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As of December 2002, almost 50,000 certificates had been issued worldwide by independent, third-party registrar companies attesting to individual facility conformance with the standard. Surprisingly, only 8% of those certified companies were based in North America. However, for an increasing number of companies doing business globally, or doing business with governmental agencies or other businesses that are already certified to ISO 14001, conformance with ISO 14001 is becoming a contractual requirement. It is also expected that ISO 14001 might someday become a requirement for companies to attain ISO 9001 re-certification. Thus, an increasing number of companies are setting goals to establish environmental management systems that conform to ISO 14001 criteria in order to remain competitive in the global marketplace.
It was for these reasons that North American lighting manufacturer OSRAM SYLVANIA elected to pursue ISO 14001 certification. Although the effort was initiated, developed and managed at a facility level, the company took the big step to achieve multi-site certification in the fall of 2003-a "first" within the lighting industry.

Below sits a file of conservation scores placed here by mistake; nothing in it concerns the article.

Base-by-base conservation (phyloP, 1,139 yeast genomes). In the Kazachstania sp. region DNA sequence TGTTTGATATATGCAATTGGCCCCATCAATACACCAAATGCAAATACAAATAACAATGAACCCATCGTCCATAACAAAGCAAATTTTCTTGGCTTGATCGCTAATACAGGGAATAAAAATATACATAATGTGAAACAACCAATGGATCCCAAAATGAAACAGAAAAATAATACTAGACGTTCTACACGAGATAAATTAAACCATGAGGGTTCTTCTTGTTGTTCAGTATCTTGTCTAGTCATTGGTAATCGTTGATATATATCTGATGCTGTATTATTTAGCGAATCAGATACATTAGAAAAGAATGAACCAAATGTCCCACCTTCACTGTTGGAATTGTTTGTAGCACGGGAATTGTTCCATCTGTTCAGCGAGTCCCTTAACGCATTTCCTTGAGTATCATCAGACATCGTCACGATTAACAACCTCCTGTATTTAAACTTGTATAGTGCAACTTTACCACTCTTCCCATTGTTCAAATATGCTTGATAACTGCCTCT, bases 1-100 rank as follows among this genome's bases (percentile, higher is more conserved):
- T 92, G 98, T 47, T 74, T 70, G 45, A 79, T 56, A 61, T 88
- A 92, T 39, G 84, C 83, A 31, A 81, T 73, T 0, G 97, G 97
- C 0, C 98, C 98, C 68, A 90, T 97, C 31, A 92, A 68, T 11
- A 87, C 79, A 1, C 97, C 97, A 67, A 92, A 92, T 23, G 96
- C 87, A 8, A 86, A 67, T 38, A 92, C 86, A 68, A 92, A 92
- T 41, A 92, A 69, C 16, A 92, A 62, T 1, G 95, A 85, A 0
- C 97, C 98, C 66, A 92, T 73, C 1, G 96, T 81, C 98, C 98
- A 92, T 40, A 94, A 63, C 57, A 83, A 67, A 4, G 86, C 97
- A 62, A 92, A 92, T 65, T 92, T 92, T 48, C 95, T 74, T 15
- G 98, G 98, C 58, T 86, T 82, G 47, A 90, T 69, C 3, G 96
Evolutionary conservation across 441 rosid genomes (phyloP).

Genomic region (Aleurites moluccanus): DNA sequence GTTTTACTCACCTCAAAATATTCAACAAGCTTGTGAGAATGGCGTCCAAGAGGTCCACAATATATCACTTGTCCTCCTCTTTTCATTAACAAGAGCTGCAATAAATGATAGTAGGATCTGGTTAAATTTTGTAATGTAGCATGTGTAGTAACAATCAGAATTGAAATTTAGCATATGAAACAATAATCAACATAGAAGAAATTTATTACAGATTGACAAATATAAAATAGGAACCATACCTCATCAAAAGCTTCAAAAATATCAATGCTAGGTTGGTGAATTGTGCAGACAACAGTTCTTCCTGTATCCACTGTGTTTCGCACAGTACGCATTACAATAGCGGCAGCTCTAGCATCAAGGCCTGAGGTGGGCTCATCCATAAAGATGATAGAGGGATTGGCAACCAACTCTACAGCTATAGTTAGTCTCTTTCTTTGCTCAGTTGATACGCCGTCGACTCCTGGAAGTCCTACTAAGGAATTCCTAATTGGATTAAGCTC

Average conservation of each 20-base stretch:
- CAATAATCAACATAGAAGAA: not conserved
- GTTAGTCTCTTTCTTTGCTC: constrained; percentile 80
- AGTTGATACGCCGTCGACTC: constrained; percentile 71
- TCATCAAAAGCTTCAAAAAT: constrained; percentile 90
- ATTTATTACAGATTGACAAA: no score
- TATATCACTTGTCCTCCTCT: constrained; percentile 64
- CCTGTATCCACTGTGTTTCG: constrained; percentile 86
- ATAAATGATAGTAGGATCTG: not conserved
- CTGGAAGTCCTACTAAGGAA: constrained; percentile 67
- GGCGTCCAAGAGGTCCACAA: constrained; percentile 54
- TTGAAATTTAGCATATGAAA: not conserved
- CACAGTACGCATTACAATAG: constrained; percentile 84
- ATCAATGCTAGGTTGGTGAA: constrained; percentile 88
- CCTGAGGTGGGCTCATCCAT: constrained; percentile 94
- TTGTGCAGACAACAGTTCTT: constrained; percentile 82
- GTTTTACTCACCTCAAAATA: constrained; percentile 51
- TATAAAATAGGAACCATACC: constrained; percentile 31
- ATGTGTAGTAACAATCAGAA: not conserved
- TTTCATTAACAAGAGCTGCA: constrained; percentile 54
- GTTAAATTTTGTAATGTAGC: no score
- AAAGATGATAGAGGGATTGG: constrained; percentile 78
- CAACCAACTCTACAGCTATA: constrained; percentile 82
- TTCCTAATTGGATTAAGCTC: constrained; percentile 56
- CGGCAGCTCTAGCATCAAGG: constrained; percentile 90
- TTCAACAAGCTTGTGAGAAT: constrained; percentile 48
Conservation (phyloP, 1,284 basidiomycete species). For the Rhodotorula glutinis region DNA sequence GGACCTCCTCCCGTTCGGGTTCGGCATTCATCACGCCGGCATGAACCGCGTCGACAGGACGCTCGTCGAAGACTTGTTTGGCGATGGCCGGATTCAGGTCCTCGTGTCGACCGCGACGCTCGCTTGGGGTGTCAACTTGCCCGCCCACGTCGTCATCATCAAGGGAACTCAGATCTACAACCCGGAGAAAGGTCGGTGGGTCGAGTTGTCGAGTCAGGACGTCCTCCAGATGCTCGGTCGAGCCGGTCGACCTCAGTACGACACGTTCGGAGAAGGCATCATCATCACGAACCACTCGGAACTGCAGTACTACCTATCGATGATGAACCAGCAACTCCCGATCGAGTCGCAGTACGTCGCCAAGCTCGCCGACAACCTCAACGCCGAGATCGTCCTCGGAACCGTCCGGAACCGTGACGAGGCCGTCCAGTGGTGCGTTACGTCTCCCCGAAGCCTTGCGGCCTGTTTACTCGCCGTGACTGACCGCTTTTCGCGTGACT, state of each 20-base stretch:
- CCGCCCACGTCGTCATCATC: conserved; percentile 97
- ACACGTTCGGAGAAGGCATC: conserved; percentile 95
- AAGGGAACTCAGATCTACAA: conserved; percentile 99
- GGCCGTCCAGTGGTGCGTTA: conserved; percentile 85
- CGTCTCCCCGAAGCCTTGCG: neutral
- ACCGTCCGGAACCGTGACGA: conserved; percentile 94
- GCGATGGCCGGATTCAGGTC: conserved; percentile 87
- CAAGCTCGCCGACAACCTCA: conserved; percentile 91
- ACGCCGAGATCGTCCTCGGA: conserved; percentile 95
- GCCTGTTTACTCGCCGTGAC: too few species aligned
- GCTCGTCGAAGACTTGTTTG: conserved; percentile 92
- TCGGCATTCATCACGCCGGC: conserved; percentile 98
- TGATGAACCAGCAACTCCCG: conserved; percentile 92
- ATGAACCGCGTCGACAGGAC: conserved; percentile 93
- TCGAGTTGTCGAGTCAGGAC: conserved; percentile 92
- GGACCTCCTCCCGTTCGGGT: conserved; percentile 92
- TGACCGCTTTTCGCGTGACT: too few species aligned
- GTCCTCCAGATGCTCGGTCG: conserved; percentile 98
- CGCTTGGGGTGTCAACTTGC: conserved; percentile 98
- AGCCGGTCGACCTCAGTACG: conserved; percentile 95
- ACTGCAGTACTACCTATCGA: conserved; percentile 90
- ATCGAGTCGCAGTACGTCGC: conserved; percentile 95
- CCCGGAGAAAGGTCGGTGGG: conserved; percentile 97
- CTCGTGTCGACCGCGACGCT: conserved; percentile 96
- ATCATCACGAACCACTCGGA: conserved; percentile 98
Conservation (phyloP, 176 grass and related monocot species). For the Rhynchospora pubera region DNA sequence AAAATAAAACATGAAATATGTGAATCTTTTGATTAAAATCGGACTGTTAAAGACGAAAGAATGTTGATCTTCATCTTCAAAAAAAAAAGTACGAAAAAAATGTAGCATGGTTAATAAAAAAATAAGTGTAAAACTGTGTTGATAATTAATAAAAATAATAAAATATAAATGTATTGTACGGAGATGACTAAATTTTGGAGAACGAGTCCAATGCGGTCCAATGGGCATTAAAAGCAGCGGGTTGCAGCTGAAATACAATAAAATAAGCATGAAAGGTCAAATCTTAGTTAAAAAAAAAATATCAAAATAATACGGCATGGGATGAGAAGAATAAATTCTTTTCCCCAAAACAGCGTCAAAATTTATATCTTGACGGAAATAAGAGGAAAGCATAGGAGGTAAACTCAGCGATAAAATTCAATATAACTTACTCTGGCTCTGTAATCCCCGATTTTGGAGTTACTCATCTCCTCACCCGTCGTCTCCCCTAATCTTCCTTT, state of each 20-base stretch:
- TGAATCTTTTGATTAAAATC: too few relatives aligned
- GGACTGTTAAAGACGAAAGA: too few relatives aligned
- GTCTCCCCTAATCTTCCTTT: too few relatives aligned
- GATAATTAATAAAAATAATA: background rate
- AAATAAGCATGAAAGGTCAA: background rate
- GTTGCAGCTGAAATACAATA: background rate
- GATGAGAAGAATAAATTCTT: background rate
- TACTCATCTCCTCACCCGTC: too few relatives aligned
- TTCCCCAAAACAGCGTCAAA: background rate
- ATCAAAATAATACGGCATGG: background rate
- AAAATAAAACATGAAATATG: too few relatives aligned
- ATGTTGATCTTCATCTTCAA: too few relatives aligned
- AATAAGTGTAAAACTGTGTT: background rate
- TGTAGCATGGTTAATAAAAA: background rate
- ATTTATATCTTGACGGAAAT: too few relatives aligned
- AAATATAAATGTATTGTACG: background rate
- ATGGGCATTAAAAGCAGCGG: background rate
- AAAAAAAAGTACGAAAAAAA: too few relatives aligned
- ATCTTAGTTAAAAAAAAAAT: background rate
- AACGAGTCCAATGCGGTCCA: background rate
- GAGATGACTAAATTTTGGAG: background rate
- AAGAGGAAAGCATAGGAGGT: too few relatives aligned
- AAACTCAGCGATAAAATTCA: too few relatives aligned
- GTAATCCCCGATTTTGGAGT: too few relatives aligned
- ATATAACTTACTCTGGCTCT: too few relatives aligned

Plant-Level CertificationFor OSRAM SYLVANIA, achieving certification at the individual plant level and gaining corporate-wide conformance took place over a five-year period. Teams at each facility sought to identify "high risk" environmental liabilities and costs, including hazardous waste disposal, chemical air emissions, water and energy consumption and waste disposal. The teams then worked diligently on an ongoing basis to manage and reduce, and in some cases, eliminate these liabilities and costs.
Because all of the company's 19 manufacturing facilities and corporate headquarters are unique in their charter, as well as their particular environmental impacts and orientations within their respective communities and jurisdictions, they each were challenged by their own set of environmental issues (see Table 1). Generally speaking, however, each site focused on the following areas:
- Significant environmental aspects. Each environmental management team identified those areas posing risk to the environment.
- Plant objectives, targets and programs. The teams also prioritized facility impacts and risks, defined objectives, and developed environmental programs to manage progress to reduce or eliminate risks and liabilities.
- Registration auditing. Registration Accreditation Board (RAB)-approved, independent third-party auditing firms were brought in to verify each facility's conformance to the standard.
As each facility made a commitment to improve its environmental performance by obtaining ISO 14001 certification, OSRAM SYLVANIA began to realize numerous cost and process improvement benefits (see sidebar: "Good for the Environment-and the Bottom Line").